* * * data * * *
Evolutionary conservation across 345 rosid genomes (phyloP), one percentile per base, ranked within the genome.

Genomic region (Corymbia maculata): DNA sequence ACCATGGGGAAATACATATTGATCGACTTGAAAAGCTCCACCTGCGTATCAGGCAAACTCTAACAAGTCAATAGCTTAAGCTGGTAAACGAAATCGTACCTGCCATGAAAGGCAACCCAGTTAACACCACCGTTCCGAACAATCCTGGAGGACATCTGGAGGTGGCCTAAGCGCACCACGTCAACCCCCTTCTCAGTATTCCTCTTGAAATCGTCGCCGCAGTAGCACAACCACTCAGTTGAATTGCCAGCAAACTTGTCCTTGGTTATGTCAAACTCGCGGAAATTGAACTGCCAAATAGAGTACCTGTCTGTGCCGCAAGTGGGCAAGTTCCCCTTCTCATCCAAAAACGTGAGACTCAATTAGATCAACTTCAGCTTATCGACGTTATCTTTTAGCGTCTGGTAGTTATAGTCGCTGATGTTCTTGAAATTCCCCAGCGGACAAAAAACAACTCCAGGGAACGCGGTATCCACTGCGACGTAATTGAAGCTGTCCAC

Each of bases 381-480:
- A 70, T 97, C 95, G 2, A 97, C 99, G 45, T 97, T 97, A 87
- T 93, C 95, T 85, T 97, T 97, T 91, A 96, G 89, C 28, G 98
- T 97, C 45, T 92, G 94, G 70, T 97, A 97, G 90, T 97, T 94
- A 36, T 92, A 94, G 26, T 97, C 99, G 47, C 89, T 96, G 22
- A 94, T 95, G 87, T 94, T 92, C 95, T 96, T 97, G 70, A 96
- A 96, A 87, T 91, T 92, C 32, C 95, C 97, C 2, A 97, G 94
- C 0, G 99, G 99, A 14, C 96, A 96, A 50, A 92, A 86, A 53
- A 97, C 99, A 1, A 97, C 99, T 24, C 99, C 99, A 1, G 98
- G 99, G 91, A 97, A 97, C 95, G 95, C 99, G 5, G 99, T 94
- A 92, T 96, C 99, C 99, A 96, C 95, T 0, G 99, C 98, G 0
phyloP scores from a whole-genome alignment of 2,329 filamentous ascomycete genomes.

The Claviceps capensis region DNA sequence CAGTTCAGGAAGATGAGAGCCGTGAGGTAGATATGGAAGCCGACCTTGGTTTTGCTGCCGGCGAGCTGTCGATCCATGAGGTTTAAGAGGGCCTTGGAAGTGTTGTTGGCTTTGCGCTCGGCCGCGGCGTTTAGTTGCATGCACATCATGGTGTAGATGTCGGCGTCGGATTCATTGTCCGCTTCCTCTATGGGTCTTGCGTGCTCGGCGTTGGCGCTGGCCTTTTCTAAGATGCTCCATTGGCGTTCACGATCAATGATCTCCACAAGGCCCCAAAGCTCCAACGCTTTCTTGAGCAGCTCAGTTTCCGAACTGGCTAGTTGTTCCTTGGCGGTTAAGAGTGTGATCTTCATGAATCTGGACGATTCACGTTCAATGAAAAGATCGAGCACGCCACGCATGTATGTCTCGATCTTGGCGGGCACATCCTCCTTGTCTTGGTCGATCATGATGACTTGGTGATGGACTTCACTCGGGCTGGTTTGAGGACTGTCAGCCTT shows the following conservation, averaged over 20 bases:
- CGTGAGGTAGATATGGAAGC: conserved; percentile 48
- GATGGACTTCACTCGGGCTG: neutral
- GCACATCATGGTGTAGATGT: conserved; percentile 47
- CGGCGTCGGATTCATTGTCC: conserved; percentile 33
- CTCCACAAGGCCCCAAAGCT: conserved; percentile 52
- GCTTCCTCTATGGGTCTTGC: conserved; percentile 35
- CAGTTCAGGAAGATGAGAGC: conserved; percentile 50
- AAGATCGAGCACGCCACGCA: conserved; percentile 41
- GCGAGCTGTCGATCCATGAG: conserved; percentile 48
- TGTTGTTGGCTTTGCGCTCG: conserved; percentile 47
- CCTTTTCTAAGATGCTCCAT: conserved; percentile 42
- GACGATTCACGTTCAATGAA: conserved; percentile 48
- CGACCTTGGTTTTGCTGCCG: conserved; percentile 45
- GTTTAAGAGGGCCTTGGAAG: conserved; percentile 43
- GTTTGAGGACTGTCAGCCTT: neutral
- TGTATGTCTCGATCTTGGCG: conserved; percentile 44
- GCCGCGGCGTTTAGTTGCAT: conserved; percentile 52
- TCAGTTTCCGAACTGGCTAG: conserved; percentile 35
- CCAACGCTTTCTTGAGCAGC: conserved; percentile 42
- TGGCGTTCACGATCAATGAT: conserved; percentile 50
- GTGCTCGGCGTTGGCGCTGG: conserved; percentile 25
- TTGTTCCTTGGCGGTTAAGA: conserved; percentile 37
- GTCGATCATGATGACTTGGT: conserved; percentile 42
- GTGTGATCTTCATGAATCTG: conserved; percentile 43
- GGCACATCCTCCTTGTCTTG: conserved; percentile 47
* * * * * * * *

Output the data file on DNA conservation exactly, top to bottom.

Evolutionary conservation across 345 rosid genomes (phyloP), one percentile per base, ranked within the genome.

Genomic region (Corymbia maculata): DNA sequence ACCATGGGGAAATACATATTGATCGACTTGAAAAGCTCCACCTGCGTATCAGGCAAACTCTAACAAGTCAATAGCTTAAGCTGGTAAACGAAATCGTACCTGCCATGAAAGGCAACCCAGTTAACACCACCGTTCCGAACAATCCTGGAGGACATCTGGAGGTGGCCTAAGCGCACCACGTCAACCCCCTTCTCAGTATTCCTCTTGAAATCGTCGCCGCAGTAGCACAACCACTCAGTTGAATTGCCAGCAAACTTGTCCTTGGTTATGTCAAACTCGCGGAAATTGAACTGCCAAATAGAGTACCTGTCTGTGCCGCAAGTGGGCAAGTTCCCCTTCTCATCCAAAAACGTGAGACTCAATTAGATCAACTTCAGCTTATCGACGTTATCTTTTAGCGTCTGGTAGTTATAGTCGCTGATGTTCTTGAAATTCCCCAGCGGACAAAAAACAACTCCAGGGAACGCGGTATCCACTGCGACGTAATTGAAGCTGTCCAC

Each of bases 381-480:
- A 70, T 97, C 95, G 2, A 97, C 99, G 45, T 97, T 97, A 87
- T 93, C 95, T 85, T 97, T 97, T 91, A 96, G 89, C 28, G 98
- T 97, C 45, T 92, G 94, G 70, T 97, A 97, G 90, T 97, T 94
- A 36, T 92, A 94, G 26, T 97, C 99, G 47, C 89, T 96, G 22
- A 94, T 95, G 87, T 94, T 92, C 95, T 96, T 97, G 70, A 96
- A 96, A 87, T 91, T 92, C 32, C 95, C 97, C 2, A 97, G 94
- C 0, G 99, G 99, A 14, C 96, A 96, A 50, A 92, A 86, A 53
- A 97, C 99, A 1, A 97, C 99, T 24, C 99, C 99, A 1, G 98
- G 99, G 91, A 97, A 97, C 95, G 95, C 99, G 5, G 99, T 94
- A 92, T 96, C 99, C 99, A 96, C 95, T 0, G 99, C 98, G 0
phyloP scores from a whole-genome alignment of 2,329 filamentous ascomycete genomes.

The Claviceps capensis region DNA sequence CAGTTCAGGAAGATGAGAGCCGTGAGGTAGATATGGAAGCCGACCTTGGTTTTGCTGCCGGCGAGCTGTCGATCCATGAGGTTTAAGAGGGCCTTGGAAGTGTTGTTGGCTTTGCGCTCGGCCGCGGCGTTTAGTTGCATGCACATCATGGTGTAGATGTCGGCGTCGGATTCATTGTCCGCTTCCTCTATGGGTCTTGCGTGCTCGGCGTTGGCGCTGGCCTTTTCTAAGATGCTCCATTGGCGTTCACGATCAATGATCTCCACAAGGCCCCAAAGCTCCAACGCTTTCTTGAGCAGCTCAGTTTCCGAACTGGCTAGTTGTTCCTTGGCGGTTAAGAGTGTGATCTTCATGAATCTGGACGATTCACGTTCAATGAAAAGATCGAGCACGCCACGCATGTATGTCTCGATCTTGGCGGGCACATCCTCCTTGTCTTGGTCGATCATGATGACTTGGTGATGGACTTCACTCGGGCTGGTTTGAGGACTGTCAGCCTT shows the following conservation, averaged over 20 bases:
- CGTGAGGTAGATATGGAAGC: conserved; percentile 48
- GATGGACTTCACTCGGGCTG: neutral
- GCACATCATGGTGTAGATGT: conserved; percentile 47
- CGGCGTCGGATTCATTGTCC: conserved; percentile 33
- CTCCACAAGGCCCCAAAGCT: conserved; percentile 52
- GCTTCCTCTATGGGTCTTGC: conserved; percentile 35
- CAGTTCAGGAAGATGAGAGC: conserved; percentile 50
- AAGATCGAGCACGCCACGCA: conserved; percentile 41
- GCGAGCTGTCGATCCATGAG: conserved; percentile 48
- TGTTGTTGGCTTTGCGCTCG: conserved; percentile 47
- CCTTTTCTAAGATGCTCCAT: conserved; percentile 42
- GACGATTCACGTTCAATGAA: conserved; percentile 48
- CGACCTTGGTTTTGCTGCCG: conserved; percentile 45
- GTTTAAGAGGGCCTTGGAAG: conserved; percentile 43
- GTTTGAGGACTGTCAGCCTT: neutral
- TGTATGTCTCGATCTTGGCG: conserved; percentile 44
- GCCGCGGCGTTTAGTTGCAT: conserved; percentile 52
- TCAGTTTCCGAACTGGCTAG: conserved; percentile 35
- CCAACGCTTTCTTGAGCAGC: conserved; percentile 42
- TGGCGTTCACGATCAATGAT: conserved; percentile 50
- GTGCTCGGCGTTGGCGCTGG: conserved; percentile 25
- TTGTTCCTTGGCGGTTAAGA: conserved; percentile 37
- GTCGATCATGATGACTTGGT: conserved; percentile 42
- GTGTGATCTTCATGAATCTG: conserved; percentile 43
- GGCACATCCTCCTTGTCTTG: conserved; percentile 47